Hon .!*.'•       ■ [■
[lion   r< d '.   - .
\|.-     i*
Edmonton —
Masdonald-Cooper Ltd.  -Being absorbed by Macdonald's
Consolidated Ltd. (Whol. Gro.)
Christie, J. w.   Opened branch at Lethbrldge (Leather
and  I), C, i
M O r i n v 111 e —
Reported admitting II. E  alone to an interesl (Drugs).
Patricia—
Monro, J. a   & Co. Ltd,  -Assigned (Gen. store).
Stony Plain —
Bank ol Montreal   Closing branch.
Tofieid —
Dominion  Dank   Reported closing branch.
Vermillion —
Smith    R     \     sun. filed   bj   I.  Winters   (Harness).
Xf    e
Kei   i I ■• <
let
Ne t "
i •■ <    iv*
i \
M      K
M
lo  \\      •
Al Bf RTA
''«'    kb4tt4
B * u d e r htim
I!        s
Bt itkti
B .i ' morfl
M |||    ;.,.
C-' ;-o >
i,. *.. ra!
R    I)
it     ii
\t    1'
\    KIWI
!,.    M
•1   bv
i , | . ,, ,
,*,   CO
|;,;,M..i    Hill
Streel W
ovni !-!m
Ci uficid
Id i ....*,..     Ltd     I!
(Ial. I Ltd   (Who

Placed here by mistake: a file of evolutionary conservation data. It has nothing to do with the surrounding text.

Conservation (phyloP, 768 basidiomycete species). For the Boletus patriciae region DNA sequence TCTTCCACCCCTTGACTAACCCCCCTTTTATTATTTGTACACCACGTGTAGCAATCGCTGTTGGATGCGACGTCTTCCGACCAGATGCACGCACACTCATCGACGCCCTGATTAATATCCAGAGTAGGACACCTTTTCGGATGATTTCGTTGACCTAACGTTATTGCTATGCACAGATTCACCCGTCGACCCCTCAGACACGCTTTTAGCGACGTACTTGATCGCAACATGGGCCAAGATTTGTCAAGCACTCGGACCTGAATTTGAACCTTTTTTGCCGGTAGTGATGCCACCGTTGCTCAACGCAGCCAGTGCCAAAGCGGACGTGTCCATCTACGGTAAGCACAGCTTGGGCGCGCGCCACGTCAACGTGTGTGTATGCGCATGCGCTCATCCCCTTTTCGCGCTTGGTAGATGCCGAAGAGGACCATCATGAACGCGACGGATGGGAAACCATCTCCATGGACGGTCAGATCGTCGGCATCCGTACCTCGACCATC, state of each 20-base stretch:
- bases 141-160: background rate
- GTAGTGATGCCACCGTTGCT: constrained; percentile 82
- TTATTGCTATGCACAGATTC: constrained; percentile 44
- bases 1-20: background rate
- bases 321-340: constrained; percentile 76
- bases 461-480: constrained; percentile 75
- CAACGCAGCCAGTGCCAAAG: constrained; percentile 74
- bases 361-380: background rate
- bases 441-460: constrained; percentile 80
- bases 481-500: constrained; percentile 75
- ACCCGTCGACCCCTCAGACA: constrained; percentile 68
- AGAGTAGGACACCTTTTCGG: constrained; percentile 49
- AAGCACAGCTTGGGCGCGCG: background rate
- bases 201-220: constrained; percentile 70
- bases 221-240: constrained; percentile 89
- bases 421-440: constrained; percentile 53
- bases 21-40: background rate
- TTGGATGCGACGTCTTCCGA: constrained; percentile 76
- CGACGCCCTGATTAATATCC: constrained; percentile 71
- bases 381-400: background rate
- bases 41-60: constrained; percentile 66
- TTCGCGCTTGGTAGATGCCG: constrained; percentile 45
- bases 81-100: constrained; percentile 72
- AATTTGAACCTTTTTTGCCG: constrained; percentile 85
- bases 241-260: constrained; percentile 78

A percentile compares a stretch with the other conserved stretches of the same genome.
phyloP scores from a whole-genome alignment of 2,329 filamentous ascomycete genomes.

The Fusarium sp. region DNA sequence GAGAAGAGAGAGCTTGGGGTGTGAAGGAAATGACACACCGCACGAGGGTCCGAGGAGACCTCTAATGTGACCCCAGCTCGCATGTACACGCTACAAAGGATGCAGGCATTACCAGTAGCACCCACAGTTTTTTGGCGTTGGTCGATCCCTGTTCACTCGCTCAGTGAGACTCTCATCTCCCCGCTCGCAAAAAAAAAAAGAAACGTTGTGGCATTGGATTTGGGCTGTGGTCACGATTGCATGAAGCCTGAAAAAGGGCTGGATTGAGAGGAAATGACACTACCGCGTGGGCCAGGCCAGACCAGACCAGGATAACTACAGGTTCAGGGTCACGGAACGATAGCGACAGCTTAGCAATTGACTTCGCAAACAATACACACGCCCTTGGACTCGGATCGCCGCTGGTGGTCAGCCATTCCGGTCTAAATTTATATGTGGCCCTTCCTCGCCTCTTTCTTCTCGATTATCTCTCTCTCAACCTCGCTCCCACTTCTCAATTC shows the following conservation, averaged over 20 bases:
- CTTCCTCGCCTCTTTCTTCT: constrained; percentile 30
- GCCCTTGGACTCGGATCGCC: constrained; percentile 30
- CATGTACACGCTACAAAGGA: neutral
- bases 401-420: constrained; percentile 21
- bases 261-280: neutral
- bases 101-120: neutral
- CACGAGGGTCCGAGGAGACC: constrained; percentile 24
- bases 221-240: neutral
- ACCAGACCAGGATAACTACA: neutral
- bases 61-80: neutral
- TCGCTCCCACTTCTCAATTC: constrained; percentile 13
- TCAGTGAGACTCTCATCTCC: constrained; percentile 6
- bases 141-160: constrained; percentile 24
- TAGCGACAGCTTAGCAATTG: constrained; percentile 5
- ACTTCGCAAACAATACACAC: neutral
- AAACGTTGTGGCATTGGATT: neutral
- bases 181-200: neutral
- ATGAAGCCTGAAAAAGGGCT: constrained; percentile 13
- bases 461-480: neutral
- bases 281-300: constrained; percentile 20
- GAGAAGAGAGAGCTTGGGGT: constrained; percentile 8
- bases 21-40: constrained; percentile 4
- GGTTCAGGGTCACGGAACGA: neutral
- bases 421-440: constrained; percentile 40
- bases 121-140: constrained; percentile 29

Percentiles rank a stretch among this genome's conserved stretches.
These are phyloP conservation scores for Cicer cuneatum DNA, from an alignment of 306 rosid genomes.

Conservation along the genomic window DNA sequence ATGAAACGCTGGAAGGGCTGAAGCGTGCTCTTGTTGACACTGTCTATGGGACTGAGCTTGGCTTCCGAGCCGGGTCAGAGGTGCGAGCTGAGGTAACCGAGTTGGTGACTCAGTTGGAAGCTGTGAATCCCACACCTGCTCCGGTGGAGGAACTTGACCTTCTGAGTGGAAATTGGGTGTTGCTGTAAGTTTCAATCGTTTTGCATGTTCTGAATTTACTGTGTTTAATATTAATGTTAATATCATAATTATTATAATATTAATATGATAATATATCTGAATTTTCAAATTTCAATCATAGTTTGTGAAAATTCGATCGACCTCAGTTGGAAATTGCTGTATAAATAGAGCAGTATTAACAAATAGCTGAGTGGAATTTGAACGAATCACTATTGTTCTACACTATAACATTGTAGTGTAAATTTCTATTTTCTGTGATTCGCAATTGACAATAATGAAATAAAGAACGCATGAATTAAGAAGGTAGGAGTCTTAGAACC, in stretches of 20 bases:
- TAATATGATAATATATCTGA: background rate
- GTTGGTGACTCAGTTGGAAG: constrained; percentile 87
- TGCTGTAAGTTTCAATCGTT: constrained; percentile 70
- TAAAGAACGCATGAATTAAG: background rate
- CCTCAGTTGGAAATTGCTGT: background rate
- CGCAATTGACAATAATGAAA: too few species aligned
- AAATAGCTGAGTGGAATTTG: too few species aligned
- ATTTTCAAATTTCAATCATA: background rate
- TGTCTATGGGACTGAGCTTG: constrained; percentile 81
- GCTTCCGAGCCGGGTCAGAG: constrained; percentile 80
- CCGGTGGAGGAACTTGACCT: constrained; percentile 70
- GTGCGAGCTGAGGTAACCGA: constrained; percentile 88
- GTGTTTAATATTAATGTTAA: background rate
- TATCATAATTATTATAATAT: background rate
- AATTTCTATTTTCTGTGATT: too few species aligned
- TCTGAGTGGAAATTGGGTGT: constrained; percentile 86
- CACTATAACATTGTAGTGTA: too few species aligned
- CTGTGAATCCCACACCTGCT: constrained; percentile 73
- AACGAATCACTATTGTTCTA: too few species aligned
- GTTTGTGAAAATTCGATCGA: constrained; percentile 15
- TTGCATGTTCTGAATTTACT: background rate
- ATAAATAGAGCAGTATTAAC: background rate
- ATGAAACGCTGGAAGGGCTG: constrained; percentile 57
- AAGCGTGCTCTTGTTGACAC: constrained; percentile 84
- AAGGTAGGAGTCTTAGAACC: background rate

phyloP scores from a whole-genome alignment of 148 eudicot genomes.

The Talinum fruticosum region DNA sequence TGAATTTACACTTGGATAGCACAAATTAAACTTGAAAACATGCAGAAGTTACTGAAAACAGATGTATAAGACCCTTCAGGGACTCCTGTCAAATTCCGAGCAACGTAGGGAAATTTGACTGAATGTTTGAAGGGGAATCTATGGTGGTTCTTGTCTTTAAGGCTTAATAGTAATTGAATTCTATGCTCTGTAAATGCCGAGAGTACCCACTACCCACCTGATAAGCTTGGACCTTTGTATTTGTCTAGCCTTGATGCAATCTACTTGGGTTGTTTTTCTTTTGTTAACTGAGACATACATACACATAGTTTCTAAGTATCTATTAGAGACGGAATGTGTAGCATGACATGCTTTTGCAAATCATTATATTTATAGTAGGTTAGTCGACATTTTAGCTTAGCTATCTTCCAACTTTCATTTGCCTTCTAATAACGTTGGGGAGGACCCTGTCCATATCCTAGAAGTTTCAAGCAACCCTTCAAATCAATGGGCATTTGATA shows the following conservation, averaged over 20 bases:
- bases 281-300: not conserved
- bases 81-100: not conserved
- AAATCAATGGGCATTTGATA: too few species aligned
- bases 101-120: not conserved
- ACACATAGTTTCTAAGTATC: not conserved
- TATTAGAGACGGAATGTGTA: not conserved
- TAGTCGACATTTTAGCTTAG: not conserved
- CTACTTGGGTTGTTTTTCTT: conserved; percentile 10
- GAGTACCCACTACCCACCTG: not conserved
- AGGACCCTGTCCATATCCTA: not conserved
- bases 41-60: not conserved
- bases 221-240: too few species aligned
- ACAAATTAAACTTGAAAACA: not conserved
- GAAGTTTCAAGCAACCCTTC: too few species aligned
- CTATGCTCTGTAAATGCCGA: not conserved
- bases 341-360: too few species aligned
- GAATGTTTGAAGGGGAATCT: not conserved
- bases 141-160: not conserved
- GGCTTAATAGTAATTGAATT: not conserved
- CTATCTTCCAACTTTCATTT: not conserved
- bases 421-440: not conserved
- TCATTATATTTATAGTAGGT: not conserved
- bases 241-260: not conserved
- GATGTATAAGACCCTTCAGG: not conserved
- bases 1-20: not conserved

.v   r ■ •: i I ' I. i ■ I       Sll
I   ,, I   ..  iM  •
,i, ui |,, il  !■   M»« ilonmn
tin I  "; s '
COCHRANE'S   COMMENTS.
ON EXPRESS RATES.
Say, Mr   Editor
l hear the Expr >sa COMPANIES
Saj lb* :• need more MONEY
Thai's ali right, SO DO I
And perhaps yon do Tt M i
Bul lh< j think thej can GET IT
B]  ralsii k their PRICES
B .' ll llu s  wi ie selling PRUNES
Instead ol IransPORTATION
They'd know  BETTER,
Everj grocer KNOWS
T;..i*  ■''.-.<   mm.' mhi CHARGE
Thi less >*ou SELL
And the secrel ol PROFIT
i- io give the SERVICE
Thai people will P \\   FOR
v -'!*.«   price thej will PAY
II l raised mj PRICES
i*:  oi fifteen PER CENT
Would l gi' RICH?
i rather think NOT
\!\ customers would QUIT ME
*\nd bu$ from Charlie WOODWARD
(IL was a countrj merehanl ONCE)
Bul bv REFORMED
\*id now he bas n swell JOINT
l iov. a on Hastings STREET.